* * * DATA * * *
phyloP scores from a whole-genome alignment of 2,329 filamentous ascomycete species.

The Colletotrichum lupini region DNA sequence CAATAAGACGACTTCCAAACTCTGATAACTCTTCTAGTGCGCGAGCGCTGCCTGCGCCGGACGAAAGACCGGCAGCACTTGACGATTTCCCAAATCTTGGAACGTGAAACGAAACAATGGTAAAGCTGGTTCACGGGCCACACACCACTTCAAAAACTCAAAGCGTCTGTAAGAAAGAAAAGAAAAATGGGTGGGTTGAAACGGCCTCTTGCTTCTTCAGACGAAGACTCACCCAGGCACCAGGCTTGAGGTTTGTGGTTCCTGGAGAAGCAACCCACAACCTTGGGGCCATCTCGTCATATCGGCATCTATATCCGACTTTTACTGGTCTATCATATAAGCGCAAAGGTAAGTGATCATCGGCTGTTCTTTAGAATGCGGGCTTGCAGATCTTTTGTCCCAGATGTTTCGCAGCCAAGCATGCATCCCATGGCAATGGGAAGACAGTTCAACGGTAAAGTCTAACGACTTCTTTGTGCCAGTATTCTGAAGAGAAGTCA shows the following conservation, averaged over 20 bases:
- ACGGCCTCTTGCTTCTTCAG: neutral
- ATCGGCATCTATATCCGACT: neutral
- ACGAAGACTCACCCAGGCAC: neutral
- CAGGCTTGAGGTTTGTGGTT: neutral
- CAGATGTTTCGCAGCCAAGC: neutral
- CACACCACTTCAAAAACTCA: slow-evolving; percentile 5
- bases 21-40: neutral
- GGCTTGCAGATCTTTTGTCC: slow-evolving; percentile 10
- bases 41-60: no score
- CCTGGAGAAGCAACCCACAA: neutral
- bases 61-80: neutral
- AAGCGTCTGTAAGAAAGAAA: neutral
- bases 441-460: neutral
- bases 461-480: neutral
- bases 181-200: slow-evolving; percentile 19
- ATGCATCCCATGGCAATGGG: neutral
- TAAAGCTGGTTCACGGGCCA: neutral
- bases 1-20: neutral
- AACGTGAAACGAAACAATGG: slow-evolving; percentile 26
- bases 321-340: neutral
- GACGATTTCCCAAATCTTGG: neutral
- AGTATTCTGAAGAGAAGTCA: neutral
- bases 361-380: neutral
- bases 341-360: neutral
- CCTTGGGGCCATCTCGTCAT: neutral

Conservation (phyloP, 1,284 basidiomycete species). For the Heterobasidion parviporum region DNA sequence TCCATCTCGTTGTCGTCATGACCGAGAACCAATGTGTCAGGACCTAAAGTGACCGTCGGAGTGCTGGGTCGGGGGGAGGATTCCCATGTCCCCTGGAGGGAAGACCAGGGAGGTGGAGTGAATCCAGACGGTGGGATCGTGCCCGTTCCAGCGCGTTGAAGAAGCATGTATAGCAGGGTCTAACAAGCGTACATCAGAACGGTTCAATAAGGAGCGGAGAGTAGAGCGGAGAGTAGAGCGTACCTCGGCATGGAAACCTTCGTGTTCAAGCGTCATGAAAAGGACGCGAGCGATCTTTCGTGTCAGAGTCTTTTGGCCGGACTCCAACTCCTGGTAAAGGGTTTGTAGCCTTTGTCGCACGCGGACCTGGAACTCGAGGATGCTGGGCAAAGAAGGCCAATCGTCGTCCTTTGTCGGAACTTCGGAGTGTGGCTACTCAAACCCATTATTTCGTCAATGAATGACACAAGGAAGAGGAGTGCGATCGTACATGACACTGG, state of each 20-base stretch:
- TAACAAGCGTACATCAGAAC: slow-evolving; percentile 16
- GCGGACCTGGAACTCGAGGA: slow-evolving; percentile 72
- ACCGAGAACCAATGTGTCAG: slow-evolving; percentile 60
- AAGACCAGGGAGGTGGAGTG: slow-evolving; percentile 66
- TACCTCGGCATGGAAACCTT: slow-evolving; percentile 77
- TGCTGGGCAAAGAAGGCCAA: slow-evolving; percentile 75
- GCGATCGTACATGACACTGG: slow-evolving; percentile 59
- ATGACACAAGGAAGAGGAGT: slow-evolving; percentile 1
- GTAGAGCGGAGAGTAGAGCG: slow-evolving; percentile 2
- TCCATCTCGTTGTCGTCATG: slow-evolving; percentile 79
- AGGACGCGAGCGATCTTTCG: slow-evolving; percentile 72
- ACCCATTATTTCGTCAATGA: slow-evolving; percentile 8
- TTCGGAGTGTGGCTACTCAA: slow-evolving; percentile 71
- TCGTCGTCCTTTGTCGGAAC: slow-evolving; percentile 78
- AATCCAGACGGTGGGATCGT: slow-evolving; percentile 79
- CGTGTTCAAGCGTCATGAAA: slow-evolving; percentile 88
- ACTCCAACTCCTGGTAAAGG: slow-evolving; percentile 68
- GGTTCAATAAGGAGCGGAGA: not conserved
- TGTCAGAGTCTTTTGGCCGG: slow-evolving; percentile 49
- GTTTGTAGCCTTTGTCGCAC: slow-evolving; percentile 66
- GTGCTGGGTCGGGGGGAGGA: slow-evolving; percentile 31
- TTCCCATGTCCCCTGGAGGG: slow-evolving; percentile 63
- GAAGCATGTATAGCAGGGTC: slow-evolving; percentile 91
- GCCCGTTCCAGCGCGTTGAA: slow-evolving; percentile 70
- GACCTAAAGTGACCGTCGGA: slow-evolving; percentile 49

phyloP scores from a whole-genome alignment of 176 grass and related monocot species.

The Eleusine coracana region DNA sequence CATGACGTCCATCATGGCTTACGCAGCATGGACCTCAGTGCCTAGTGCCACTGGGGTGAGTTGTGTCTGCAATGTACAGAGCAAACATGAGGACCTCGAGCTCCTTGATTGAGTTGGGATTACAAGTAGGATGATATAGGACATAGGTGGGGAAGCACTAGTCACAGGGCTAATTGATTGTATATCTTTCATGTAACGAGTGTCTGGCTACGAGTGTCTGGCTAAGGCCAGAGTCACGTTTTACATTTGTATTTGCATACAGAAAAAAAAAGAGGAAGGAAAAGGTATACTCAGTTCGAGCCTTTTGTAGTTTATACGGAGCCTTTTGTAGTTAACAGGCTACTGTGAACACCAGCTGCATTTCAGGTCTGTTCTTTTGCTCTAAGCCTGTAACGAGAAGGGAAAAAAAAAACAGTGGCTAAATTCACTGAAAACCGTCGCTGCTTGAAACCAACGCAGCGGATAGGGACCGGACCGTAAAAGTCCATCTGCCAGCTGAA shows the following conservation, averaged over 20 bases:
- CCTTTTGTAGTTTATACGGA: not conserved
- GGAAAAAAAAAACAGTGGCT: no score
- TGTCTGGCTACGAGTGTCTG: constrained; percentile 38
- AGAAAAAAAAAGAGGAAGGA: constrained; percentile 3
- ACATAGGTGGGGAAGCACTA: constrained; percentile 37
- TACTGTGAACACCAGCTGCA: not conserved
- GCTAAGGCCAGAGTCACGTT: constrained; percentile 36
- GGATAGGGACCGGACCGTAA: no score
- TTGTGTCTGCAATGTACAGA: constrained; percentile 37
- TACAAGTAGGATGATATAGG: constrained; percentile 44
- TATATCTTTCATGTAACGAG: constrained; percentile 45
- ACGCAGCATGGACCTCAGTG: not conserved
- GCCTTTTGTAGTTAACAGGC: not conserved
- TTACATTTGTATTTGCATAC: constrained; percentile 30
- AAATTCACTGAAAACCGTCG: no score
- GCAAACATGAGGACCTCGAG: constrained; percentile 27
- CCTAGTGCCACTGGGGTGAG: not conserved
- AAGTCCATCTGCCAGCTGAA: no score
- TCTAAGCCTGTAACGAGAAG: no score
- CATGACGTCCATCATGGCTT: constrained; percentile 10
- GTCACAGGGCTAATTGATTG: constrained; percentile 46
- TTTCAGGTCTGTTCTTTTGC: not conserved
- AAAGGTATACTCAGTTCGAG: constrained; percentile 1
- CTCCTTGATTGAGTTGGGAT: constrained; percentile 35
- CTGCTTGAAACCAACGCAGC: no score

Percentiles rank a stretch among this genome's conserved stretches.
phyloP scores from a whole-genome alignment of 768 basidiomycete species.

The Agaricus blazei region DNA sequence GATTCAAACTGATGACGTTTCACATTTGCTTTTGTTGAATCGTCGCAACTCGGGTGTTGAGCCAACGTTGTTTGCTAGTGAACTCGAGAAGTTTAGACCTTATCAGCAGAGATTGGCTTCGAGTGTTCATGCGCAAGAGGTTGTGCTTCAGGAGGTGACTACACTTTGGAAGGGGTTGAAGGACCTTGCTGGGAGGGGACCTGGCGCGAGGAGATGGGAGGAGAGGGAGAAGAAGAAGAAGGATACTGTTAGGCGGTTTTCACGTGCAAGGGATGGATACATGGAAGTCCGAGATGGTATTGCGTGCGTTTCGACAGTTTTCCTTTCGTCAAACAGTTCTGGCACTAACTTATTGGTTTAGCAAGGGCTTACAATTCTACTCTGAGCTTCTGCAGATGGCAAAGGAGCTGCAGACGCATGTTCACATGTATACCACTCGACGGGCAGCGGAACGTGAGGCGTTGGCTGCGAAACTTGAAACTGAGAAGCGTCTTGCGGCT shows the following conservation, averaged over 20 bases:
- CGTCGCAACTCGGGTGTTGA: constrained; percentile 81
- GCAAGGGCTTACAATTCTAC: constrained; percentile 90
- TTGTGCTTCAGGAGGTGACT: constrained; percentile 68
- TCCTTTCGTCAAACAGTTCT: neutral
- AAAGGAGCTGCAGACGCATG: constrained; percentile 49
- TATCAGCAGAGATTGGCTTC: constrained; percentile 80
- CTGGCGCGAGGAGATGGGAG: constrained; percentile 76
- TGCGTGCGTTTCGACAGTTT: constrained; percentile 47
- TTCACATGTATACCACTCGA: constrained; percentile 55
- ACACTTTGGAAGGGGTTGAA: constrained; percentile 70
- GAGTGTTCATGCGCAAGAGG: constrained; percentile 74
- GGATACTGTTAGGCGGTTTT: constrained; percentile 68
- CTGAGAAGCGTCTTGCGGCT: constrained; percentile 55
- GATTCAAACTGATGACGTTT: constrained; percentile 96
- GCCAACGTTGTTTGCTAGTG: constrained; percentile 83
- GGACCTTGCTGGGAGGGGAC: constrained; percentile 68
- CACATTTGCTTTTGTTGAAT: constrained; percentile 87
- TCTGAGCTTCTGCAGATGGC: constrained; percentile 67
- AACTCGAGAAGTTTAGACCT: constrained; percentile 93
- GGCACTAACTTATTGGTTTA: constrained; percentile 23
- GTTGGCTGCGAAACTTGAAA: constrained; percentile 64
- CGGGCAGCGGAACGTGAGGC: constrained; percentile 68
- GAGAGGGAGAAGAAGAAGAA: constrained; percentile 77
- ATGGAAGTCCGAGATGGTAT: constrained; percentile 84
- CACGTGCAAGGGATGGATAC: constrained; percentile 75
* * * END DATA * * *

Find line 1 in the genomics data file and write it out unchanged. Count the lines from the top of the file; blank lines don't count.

phyloP scores from a whole-genome alignment of 2,329 filamentous ascomycete species.